“How the Grinch stole Christmas” is a well-known and important poem in the literary canon. This poem simply talks about how the Grinch plans to ruin Christmas for the Whos in Who Ville, which then backfires and leads to self-realization for the Grinch. I decided to use the psychoanalytical theory to demonstrate the persona of the Grinch, and to unravel the possible reasons for his drive towards belligerence and destruction. To commence, it is obvious the Grinch has no interactions with the people of Who Ville, which explains his alienation. His noticeable difference amongst the other Whos was a result to his lack of conformity. His plan to ruin Christmas for the Whos was perhaps an indication of an unconscious desire for his own downfall.
Watching the Whos surrounded with happiness brings about the Grinch’s decision to inject some trouble into the celebration. He anticipated his own feelings of displeasure and misery onto the Whos when he predicted that they would all cry “boo, who” upon discovering that they would not be celebrating Christmas. The Grinch’s tendency toward cynicism, hostility, and aggression demonstrates his desire for destruction. His desire for destruction stems from the fact that he feels isolated. Thus, he tends to destroy the joy of the people in Who Ville, with the tendency of making them reach the same level of depression and misery he is in.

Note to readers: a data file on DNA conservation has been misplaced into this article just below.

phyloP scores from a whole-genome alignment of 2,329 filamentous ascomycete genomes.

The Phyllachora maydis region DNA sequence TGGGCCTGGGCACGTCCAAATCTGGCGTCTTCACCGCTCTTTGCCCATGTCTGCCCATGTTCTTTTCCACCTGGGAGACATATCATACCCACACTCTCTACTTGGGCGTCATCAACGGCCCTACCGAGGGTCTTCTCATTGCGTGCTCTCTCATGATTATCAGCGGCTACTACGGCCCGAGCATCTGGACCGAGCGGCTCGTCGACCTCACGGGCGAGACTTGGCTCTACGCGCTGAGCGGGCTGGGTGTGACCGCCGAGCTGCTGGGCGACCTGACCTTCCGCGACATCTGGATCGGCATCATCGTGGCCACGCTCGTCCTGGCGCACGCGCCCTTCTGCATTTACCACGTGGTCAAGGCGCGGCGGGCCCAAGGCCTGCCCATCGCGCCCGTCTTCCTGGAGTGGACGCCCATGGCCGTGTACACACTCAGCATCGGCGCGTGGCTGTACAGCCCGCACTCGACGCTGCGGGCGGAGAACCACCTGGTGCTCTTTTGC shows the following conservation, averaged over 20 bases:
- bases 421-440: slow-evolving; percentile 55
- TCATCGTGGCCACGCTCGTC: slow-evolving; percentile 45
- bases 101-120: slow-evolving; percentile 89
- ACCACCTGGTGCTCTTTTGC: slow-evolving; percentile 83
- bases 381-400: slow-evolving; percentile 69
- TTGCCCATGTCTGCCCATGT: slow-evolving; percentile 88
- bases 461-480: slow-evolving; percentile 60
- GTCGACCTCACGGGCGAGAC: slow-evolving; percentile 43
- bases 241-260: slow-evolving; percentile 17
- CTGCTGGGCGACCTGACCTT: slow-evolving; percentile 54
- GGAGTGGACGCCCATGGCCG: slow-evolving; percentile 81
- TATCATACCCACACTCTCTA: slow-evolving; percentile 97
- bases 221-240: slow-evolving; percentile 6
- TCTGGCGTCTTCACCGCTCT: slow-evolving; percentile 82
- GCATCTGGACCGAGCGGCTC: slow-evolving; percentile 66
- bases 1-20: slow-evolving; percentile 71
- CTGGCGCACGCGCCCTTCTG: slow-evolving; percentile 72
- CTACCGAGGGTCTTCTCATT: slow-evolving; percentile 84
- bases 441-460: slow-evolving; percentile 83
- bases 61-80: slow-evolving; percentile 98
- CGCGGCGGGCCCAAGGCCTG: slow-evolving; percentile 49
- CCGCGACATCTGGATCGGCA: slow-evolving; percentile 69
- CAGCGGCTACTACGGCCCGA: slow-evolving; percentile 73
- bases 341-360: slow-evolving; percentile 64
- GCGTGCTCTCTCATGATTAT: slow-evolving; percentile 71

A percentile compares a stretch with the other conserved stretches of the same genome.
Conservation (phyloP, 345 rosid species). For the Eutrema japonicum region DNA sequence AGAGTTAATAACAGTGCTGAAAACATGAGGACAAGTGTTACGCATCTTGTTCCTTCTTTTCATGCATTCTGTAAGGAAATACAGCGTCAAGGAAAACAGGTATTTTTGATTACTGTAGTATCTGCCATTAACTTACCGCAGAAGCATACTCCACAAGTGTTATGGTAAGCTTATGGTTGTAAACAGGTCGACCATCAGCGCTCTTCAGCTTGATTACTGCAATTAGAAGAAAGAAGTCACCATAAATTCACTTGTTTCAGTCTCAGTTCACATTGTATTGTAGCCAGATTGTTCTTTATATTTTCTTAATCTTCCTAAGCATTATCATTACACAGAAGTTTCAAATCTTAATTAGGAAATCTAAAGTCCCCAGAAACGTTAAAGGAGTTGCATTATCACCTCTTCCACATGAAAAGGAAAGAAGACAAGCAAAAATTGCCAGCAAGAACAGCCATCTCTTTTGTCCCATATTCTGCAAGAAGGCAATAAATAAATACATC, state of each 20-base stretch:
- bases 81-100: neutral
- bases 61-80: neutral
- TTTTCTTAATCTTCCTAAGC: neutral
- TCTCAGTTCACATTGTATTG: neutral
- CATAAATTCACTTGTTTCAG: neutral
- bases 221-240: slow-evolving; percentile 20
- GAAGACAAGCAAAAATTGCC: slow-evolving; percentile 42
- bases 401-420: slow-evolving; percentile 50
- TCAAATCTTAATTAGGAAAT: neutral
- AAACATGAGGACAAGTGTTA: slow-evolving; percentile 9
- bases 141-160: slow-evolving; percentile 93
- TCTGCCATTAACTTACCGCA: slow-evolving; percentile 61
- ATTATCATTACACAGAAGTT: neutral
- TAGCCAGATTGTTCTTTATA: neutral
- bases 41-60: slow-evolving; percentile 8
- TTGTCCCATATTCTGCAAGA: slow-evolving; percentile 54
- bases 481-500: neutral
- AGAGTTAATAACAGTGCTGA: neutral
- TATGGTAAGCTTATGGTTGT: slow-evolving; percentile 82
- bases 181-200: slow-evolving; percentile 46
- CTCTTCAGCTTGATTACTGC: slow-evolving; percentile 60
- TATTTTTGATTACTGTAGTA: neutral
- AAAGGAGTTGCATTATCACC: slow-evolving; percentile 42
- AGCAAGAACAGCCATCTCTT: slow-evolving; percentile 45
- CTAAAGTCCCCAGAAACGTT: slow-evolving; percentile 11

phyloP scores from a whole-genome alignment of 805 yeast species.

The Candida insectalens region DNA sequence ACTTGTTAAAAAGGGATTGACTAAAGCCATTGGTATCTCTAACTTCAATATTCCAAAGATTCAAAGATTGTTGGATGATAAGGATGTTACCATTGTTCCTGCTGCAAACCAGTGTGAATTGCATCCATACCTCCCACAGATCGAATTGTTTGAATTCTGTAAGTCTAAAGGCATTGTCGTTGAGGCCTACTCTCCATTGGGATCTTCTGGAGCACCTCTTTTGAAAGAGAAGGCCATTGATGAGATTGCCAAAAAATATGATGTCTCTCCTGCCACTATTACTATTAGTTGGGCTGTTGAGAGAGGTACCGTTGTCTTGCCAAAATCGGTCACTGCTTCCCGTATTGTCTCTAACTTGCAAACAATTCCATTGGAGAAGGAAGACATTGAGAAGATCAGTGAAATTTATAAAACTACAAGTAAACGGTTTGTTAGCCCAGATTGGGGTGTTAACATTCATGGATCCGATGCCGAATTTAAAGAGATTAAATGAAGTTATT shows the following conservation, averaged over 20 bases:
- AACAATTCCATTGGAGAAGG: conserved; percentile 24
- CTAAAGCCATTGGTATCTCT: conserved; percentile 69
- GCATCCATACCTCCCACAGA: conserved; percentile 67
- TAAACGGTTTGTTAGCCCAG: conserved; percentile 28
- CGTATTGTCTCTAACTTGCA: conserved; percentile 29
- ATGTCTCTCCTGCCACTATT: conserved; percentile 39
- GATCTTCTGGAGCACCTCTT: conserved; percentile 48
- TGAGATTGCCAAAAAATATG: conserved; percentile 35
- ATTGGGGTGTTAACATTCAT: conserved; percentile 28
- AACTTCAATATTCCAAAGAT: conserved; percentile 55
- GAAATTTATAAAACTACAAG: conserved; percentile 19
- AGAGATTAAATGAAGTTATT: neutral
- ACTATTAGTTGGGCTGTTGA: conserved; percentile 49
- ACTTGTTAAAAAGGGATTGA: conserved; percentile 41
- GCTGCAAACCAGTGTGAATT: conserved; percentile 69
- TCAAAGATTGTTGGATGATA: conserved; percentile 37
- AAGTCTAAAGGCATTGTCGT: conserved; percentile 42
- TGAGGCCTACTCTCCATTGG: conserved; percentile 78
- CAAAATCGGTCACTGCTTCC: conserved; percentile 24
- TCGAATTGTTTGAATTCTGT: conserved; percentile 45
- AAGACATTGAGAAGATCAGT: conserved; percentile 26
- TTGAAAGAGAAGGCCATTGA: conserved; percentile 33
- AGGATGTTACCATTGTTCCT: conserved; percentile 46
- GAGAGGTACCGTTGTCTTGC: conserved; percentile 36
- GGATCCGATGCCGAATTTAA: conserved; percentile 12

The Grinch wanted the Whos’ merry-making to come to an end, despite their needs and wants. This poem presented psychological theories in the Grinch. The Grinch’s thoughts and actions in this poem is a proof of this work being under the psychoanalytic theory. I learned from this poem by analyzing the character is that people with a sensitive sense of social isolation, appear to have a decreased response to things that make most people happy, and have a keen urge towards human conflict, manipulation and conspiracies.